Gastrointestinal stromal tumor
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Gastrointestinal stromal tumors (GISTs) are the most common mesenchymal tumors of the gastrointestinal tract. They account for ~5% of all sarcomas, and are mostly found within stomach and mid-distal small bowel. They respond remarkably well to chemotherapy.
Previously these tumors have been variably referred to as leiomyomas, leiomyosarcomas, and leiomyoblastomas, as they were difficult to differentiate on histopathology until a characteristic expression of c-KIT and CD34 antigens was identified.
- overall uncommon when compared to gastrointestinal carcinoma, estimated ~0.0015% 13
- small autopsy reports suggest the incidence of tiny subclinical tumors ("tumorlets") may be as high as 23% in those over 50 years old
- usually occur after 40 years of age, most seen in older patients 1
- may present earlier and often multiple in tumor syndromes (see below)
- possible slight male predilection
- by location
- esophagus: uncommon (versus leiomyomas)
- stomach: most common site, most common gastric sarcoma
- small bowel: second most common site
- colon and rectum: most common rectal sarcoma
The vast majority of GISTs are sporadic; however, they are recognized to occur in the following syndromes 2:
Clinical presentation is variable and reflects the variability of appearance, location, and biological behavior.
- small tumors are more likely to be asymptomatic, regardless of location
- tend to grow intramural, bulging intraluminal or extramural if large enough
- uncommon to cause dysphagia or bowel obstruction until very large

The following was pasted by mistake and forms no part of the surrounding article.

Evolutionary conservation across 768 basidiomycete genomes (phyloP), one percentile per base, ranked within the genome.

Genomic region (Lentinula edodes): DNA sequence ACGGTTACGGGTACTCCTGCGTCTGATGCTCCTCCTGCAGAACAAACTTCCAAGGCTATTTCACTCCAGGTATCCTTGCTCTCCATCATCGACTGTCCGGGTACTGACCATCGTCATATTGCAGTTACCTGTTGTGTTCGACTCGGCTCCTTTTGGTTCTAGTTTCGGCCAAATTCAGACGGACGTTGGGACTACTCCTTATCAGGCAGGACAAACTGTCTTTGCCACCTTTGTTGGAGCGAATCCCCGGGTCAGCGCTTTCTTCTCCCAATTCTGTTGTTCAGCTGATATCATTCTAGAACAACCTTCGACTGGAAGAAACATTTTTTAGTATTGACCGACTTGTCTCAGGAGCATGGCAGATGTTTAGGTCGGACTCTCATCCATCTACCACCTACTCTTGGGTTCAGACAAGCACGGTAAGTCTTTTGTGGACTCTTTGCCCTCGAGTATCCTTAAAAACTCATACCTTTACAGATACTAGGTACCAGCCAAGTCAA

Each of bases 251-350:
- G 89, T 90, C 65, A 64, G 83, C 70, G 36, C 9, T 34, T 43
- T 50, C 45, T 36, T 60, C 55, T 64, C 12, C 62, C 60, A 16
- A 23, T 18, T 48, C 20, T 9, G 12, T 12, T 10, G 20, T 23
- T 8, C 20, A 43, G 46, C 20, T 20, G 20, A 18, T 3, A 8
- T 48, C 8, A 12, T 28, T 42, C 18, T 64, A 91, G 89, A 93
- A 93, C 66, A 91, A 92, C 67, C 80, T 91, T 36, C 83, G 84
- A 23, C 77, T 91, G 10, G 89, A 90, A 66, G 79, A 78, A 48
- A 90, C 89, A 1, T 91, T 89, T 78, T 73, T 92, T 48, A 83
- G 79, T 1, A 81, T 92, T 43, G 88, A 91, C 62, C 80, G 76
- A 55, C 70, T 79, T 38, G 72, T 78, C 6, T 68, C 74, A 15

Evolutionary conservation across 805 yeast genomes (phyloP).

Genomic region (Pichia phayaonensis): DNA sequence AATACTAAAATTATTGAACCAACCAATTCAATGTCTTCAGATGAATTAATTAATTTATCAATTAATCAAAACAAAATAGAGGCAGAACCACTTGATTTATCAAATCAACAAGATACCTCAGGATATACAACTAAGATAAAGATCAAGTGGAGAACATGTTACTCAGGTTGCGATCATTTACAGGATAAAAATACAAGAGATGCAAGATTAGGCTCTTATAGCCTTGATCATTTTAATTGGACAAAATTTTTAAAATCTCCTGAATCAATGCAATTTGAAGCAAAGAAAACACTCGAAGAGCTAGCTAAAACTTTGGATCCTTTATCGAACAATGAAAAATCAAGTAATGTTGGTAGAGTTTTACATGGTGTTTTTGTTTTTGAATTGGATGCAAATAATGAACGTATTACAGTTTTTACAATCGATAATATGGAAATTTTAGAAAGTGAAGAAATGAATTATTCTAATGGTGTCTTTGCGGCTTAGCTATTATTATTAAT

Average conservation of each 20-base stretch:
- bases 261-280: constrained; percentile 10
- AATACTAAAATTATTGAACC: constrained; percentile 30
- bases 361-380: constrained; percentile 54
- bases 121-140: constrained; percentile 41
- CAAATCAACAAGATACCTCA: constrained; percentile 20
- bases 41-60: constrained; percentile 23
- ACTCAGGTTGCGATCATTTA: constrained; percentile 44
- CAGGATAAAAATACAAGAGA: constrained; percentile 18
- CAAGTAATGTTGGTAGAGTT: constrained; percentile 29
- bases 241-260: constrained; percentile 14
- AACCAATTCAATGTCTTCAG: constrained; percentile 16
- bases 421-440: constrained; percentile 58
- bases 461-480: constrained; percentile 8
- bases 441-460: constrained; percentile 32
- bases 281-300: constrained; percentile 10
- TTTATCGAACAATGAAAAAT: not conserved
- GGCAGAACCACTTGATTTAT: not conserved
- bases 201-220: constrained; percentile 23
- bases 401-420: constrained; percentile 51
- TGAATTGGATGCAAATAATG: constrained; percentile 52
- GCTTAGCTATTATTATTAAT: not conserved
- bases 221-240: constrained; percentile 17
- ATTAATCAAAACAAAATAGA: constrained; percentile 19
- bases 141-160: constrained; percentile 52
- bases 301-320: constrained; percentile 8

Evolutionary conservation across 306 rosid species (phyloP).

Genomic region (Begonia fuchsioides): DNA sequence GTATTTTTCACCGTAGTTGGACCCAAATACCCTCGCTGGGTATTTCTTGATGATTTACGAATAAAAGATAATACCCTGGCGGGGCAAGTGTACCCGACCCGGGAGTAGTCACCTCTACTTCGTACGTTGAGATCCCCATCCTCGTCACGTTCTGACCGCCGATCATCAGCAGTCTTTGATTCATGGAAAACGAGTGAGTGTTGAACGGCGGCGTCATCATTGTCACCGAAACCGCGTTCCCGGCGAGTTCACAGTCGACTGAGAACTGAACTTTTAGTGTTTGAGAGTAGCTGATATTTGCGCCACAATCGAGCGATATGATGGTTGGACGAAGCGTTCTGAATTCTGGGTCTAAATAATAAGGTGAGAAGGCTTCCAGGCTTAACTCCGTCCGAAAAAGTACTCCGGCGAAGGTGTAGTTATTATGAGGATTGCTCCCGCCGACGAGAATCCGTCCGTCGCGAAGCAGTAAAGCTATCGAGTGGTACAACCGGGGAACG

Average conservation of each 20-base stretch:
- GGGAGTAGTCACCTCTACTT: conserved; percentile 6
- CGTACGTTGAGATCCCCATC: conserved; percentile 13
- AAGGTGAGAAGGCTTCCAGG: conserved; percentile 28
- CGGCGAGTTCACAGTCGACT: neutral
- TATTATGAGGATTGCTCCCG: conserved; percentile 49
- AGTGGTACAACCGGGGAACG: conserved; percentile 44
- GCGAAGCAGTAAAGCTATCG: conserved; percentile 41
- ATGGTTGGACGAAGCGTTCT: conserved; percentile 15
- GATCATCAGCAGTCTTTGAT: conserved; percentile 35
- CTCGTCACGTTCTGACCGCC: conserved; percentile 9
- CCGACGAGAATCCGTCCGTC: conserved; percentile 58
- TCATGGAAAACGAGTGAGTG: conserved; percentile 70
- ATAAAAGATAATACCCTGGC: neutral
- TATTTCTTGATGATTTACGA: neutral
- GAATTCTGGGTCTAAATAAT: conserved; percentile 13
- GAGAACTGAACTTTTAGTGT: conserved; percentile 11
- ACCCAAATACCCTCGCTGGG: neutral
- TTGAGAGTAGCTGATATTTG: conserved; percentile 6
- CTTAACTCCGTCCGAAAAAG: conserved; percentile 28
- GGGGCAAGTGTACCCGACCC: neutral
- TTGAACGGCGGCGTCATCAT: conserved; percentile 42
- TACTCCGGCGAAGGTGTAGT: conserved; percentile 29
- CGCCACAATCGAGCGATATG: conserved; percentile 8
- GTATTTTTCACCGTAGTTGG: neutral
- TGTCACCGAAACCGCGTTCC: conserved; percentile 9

- larger tumors are known to ulcerate and cause gastrointestinal hemorrhage 1
- may present with non-specific gastrointestinal symptoms (e.g. abdominal pain, nausea, vomiting)
- aggressive tumors may present with metastases or symptoms relating to local disease 1
GISTs are typically submucosal tumors, and the overlying mucosa often remains intact on pathological and imaging assessment.
They are believed to arise from the interstitial cells of Cajal 2,3, with 95% staining positive for CD117 (c-KIT) and 70% for CD34 2. The former is a tyrosine kinase growth factor receptor and the target of ST-571 (imatinib/Gleevec/GlivecTM) 1.
Grading GISTs requires an assessment of both tumor size and mitotic index 3. Smaller lesions have less aggressive biological behavior, as do stomach GISTs when compared to tumors elsewhere along the gastrointestinal tract 3.
They are rounded with frequent hemorrhage. Larger tumors may also demonstrate necrosis and cystic change 1,2. Size is variable, ranging from 1 to 30 cm 1.
Histology demonstrates a relatively cellular tumor composed of spindle cells (70-80%) and plump epithelioid cells (20-30%) 1,2. They appear to arise from the muscularis propria layer.
Location and classification
GISTs occur anywhere along the gastrointestinal tract. Common sites of involvement include 8:
- stomach: 70% (most common gastric sarcoma)
- small intestine: 20-25%
anorectum: 7% (most common rectal sarcoma)
- more likely to be high grade 12
- esophagus (uncommon)
In addition, extra-gastrointestinal GISTs are known to occur in the mesentery, omentum, and retroperitoneum 1,4. Metastatic lesions may also be seen in cases of malignant extra-gastrointestinal GISTs 7.
Specific appearances will vary according to location (see above), but in general, these tumors appear as rounded soft tissue masses, arising from the wall of a hollow viscus (most commonly the stomach) with an endoluminal or exophytic growth. The usual growth pattern in the small bowel is exoenteric, with a large extraluminal component 19. Bowel obstruction is rare even with large tumors 19. Mucosal ulceration is present in 50% of cases 1 with large necrotic cavities communicating with the lumen also seen.